I felt that it might be appropriate to reword Elton John's famous lyrics, because there are times when the word "sorry" doesn't actually have to be the "hardest word".
We all foul up from time to time. It is, after all, a perennial aspect of what we call the 'human condition'. Even at our best, there are likely to be errors, moments of carelessness, and those critical times when something unplanned happens, and our attempts to deal with the mishap descend into comedy or farce. Long experience would indicate that when a 'problem' materialises, the best place to start looking is in my own backyard, rather than seeking to assign the blame elsewhere.
And so it happened yesterday. A company whom we deal with regularly, and which invariably pulls out all the stops to help us, had billed us in June. A little inconsiderately, we had managed to 'file' the invoice instead of paying it. I am relieved to say that this kind of omission is something of a rarity for us, but that did not lessen the humiliation and guilt I felt when a very, very nice credit-controller rang us to ask (very nicely) for payment. What could we do? I apologised profusely whilst our accountant made the payment immediately via BACS.
Today, I thought about it, and apologised again. Even that did not seem enough - what else could I do? It was not simply the desire to make good for what was a substantive omission, but rather I did not want this (excellent) company to feel that we somehow undervalued their service. In the past, we have given books as presents in such situations - but this company supplies
books, so the coals-to-Newcastle thing clearly wasn't going to be appropriate.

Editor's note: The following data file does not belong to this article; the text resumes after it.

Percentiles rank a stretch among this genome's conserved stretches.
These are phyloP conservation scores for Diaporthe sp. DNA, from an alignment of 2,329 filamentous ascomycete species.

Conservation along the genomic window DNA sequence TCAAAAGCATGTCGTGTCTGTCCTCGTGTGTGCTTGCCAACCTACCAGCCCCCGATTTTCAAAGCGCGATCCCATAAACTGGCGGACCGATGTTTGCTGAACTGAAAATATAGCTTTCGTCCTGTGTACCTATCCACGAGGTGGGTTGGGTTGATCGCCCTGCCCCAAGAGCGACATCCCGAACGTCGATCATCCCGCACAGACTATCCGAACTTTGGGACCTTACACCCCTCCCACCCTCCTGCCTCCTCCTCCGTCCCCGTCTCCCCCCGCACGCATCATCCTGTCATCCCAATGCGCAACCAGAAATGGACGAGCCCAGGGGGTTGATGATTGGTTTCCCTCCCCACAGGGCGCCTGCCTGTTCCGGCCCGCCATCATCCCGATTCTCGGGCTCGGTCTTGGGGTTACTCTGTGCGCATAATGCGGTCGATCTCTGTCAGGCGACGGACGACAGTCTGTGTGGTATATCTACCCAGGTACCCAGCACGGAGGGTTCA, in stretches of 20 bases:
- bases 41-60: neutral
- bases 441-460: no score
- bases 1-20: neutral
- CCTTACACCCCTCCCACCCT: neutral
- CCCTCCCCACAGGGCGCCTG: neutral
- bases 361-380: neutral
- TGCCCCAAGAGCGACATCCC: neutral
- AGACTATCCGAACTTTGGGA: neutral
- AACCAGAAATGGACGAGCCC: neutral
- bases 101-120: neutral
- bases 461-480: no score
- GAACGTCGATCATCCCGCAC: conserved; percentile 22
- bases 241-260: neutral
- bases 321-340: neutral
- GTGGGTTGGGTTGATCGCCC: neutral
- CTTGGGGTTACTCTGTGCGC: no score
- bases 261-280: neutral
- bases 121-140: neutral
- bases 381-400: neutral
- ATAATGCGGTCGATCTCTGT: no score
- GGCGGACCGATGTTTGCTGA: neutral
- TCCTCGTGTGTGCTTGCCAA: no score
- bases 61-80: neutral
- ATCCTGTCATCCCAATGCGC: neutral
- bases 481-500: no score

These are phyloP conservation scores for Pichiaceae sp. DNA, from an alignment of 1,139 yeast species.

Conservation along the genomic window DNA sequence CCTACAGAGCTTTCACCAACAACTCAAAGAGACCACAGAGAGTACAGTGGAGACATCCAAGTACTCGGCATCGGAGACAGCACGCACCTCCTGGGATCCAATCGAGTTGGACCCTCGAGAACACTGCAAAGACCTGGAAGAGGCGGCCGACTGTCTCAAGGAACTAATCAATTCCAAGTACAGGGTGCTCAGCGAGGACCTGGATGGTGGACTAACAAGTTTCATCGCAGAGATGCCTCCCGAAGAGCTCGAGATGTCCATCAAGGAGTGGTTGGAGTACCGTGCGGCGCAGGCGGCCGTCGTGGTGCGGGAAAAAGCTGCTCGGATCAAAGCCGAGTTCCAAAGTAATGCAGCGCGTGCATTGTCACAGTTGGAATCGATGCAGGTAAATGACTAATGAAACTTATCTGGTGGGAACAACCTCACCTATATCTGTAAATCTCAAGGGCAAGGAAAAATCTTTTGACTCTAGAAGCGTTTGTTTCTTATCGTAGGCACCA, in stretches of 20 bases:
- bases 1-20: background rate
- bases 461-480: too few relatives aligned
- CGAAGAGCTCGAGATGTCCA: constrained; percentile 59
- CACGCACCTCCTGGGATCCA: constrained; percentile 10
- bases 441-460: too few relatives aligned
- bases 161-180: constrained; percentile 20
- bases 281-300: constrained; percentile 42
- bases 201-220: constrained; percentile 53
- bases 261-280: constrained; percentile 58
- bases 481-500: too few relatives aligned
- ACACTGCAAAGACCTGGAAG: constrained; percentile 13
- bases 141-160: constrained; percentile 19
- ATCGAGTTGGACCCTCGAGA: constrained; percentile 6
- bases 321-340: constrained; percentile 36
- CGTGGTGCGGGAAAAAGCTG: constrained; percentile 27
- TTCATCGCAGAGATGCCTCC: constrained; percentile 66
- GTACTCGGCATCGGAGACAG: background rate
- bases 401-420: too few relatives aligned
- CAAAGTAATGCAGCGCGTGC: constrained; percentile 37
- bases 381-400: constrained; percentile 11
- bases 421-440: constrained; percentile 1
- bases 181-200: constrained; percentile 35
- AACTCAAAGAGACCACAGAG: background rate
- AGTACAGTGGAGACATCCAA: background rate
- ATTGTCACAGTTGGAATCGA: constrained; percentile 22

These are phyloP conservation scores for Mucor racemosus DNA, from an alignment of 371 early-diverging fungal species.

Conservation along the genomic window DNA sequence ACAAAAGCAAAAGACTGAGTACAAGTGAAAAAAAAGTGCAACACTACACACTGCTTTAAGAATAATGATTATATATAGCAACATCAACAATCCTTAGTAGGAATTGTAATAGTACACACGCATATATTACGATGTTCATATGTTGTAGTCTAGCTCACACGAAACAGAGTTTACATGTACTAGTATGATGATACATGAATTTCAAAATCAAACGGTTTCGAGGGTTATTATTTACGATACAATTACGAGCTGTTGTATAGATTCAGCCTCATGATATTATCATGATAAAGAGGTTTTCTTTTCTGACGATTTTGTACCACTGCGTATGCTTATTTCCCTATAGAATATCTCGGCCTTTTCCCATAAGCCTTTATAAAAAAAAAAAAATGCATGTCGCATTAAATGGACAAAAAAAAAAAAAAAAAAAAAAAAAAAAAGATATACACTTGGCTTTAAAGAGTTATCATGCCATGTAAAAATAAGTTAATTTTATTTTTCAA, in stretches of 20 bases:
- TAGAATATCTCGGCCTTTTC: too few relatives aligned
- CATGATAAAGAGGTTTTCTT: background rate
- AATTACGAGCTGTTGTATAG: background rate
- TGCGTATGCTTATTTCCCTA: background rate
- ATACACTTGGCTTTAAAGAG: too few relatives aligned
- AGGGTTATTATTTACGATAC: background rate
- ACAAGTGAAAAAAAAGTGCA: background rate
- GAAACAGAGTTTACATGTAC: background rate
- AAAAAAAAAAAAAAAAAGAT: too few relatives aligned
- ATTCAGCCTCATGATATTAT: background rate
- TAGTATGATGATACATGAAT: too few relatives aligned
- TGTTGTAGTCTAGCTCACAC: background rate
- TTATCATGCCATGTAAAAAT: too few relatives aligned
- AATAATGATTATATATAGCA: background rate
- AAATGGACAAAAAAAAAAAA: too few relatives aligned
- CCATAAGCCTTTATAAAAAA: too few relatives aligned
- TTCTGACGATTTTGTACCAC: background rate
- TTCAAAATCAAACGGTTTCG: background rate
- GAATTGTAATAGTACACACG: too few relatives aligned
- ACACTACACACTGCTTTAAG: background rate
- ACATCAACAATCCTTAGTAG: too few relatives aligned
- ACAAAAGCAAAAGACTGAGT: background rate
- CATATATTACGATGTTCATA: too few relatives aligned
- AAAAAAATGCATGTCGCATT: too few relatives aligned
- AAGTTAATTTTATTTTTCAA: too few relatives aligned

Then in a flash of quite uncharacteristic inspiration, I remembered a leaflet I had seen recently from graze.com
. It had not quite descended to the composting region at the base of my wastebin, so I resurrected it, smoothed it out and was able to decipher the message under the accumulated coffee-stains and other detritus. I took a look at their website - brilliant! The net result was that, within a few minutes, a voucher for ten
'Graze Boxes' was winging its way to our supplier.
Now, here's the thing. We may have fouled up, but this company is now going to receive ten
little gifts over the same period of weeks. Each time (I hope), they'll remember us - positively. The outlay wasn't huge, but the effect is much more substantive. Our supplier has plenty of experience with late payers (although three months was taking the biscuit!), and I doubt if many of those tardy customers are likely to utter much more than a token apology, and certainly won't be sending them some sort of gift in order to make amends.
I have noticed a trend in our culture in recent years. Yes, people, companies and institutions do, at times, say "sorry", but when you analyse the words, it is rarely a real
apology. An insurance company which has messed up a client's pension vesting will say, "We're sorry if you feel that
...", placing the blame fairly and squarely on the policyholder's shoulders. Or they may just clog the whole issue up in their formal complaint-handling procedure, and drag the matter out for so long that the client forgets what it was about in the first place. I don't think that the word "sorry" needs to be dragged out of us as a last possible resort, when we know that we've messed up
. If it's our fault, and we know
it's our fault, then we should use the word promptly, and firmly and sincerely - and back up the conversation with some sort of gesture to show that we mean it. And, if we tackle things in this kind of forthright manner, suddenly we'll find that we've nipped formal complaints in the bud, avoided some kind of nasty, rumbling issue that mushrooms into something worse - and
transformed the client into one of our biggest advocates.
By the way...
If you're interested in those 'Graze Boxes', there's a special offer going on. Go to: www.graze.com/amazon and enter the special code GZBOXAZ to get your first box completely free. Or, if you're trying to lose weight, leave this page immediately.